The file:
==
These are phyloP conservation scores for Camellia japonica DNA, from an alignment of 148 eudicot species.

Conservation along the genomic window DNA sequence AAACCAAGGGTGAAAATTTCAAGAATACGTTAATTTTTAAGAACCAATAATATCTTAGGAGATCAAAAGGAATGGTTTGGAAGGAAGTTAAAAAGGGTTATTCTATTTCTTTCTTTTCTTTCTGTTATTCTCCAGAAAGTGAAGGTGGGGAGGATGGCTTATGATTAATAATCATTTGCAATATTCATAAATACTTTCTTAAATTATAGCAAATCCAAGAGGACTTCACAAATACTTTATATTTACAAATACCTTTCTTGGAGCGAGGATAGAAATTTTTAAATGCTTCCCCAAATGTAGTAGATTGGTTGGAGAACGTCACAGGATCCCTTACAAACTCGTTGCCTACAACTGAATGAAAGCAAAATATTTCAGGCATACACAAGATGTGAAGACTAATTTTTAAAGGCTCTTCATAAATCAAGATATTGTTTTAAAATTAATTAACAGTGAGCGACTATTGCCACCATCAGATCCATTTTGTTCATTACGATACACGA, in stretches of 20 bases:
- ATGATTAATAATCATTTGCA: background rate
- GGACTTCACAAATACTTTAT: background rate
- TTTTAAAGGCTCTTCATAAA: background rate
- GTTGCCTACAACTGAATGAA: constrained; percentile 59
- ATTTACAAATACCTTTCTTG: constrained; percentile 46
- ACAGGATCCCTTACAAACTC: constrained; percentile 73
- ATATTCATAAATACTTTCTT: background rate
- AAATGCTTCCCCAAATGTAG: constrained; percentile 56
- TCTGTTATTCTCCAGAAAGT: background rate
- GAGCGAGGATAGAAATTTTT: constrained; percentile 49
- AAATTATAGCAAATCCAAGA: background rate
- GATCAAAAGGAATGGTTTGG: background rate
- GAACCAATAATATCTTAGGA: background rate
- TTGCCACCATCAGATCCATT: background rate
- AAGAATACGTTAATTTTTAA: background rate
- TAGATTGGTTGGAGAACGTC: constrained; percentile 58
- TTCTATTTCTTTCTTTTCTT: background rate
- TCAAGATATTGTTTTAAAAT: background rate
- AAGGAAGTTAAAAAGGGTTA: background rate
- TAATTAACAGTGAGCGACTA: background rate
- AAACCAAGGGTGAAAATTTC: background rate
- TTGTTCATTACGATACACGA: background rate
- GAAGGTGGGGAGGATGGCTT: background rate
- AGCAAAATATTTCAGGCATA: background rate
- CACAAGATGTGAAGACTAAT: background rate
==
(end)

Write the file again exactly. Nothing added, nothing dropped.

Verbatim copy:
These are phyloP conservation scores for Camellia japonica DNA, from an alignment of 148 eudicot species.

Conservation along the genomic window DNA sequence AAACCAAGGGTGAAAATTTCAAGAATACGTTAATTTTTAAGAACCAATAATATCTTAGGAGATCAAAAGGAATGGTTTGGAAGGAAGTTAAAAAGGGTTATTCTATTTCTTTCTTTTCTTTCTGTTATTCTCCAGAAAGTGAAGGTGGGGAGGATGGCTTATGATTAATAATCATTTGCAATATTCATAAATACTTTCTTAAATTATAGCAAATCCAAGAGGACTTCACAAATACTTTATATTTACAAATACCTTTCTTGGAGCGAGGATAGAAATTTTTAAATGCTTCCCCAAATGTAGTAGATTGGTTGGAGAACGTCACAGGATCCCTTACAAACTCGTTGCCTACAACTGAATGAAAGCAAAATATTTCAGGCATACACAAGATGTGAAGACTAATTTTTAAAGGCTCTTCATAAATCAAGATATTGTTTTAAAATTAATTAACAGTGAGCGACTATTGCCACCATCAGATCCATTTTGTTCATTACGATACACGA, in stretches of 20 bases:
- ATGATTAATAATCATTTGCA: background rate
- GGACTTCACAAATACTTTAT: background rate
- TTTTAAAGGCTCTTCATAAA: background rate
- GTTGCCTACAACTGAATGAA: constrained; percentile 59
- ATTTACAAATACCTTTCTTG: constrained; percentile 46
- ACAGGATCCCTTACAAACTC: constrained; percentile 73
- ATATTCATAAATACTTTCTT: background rate
- AAATGCTTCCCCAAATGTAG: constrained; percentile 56
- TCTGTTATTCTCCAGAAAGT: background rate
- GAGCGAGGATAGAAATTTTT: constrained; percentile 49
- AAATTATAGCAAATCCAAGA: background rate
- GATCAAAAGGAATGGTTTGG: background rate
- GAACCAATAATATCTTAGGA: background rate
- TTGCCACCATCAGATCCATT: background rate
- AAGAATACGTTAATTTTTAA: background rate
- TAGATTGGTTGGAGAACGTC: constrained; percentile 58
- TTCTATTTCTTTCTTTTCTT: background rate
- TCAAGATATTGTTTTAAAAT: background rate
- AAGGAAGTTAAAAAGGGTTA: background rate
- TAATTAACAGTGAGCGACTA: background rate
- AAACCAAGGGTGAAAATTTC: background rate
- TTGTTCATTACGATACACGA: background rate
- GAAGGTGGGGAGGATGGCTT: background rate
- AGCAAAATATTTCAGGCATA: background rate
- CACAAGATGTGAAGACTAAT: background rate